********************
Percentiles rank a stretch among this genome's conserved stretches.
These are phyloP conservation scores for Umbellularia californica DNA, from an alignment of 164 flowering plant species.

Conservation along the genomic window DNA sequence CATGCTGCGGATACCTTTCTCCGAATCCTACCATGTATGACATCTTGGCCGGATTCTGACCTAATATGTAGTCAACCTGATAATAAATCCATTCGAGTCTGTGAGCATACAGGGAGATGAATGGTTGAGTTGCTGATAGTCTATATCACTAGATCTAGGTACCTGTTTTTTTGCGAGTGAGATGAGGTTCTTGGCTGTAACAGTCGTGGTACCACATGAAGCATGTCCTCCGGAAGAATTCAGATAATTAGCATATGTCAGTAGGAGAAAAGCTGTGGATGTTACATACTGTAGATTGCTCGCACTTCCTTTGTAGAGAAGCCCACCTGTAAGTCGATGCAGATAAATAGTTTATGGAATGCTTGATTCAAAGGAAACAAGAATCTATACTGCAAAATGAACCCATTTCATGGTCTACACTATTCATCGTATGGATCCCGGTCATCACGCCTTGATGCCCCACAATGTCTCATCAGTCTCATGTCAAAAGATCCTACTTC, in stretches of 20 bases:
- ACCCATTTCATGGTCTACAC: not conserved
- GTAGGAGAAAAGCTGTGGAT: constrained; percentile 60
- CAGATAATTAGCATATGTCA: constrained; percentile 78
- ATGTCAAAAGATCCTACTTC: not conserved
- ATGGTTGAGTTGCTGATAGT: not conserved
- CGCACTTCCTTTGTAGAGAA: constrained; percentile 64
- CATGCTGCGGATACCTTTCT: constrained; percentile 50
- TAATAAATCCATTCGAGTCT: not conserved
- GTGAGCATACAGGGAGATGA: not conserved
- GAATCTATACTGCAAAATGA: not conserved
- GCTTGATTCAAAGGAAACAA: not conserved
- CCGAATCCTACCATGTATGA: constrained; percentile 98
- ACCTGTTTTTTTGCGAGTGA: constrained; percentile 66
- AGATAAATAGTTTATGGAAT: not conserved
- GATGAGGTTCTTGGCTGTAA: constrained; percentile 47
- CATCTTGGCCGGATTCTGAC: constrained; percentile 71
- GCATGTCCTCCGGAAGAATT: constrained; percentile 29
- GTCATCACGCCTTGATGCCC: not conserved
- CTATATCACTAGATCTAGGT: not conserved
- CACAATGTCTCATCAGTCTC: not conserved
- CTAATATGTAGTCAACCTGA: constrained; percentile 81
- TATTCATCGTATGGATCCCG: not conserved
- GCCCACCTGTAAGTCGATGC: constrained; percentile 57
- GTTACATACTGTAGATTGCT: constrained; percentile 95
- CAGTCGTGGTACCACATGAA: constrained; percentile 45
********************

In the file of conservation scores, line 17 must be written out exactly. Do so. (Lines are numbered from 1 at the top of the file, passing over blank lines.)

- AGATAAATAGTTTATGGAAT: not conserved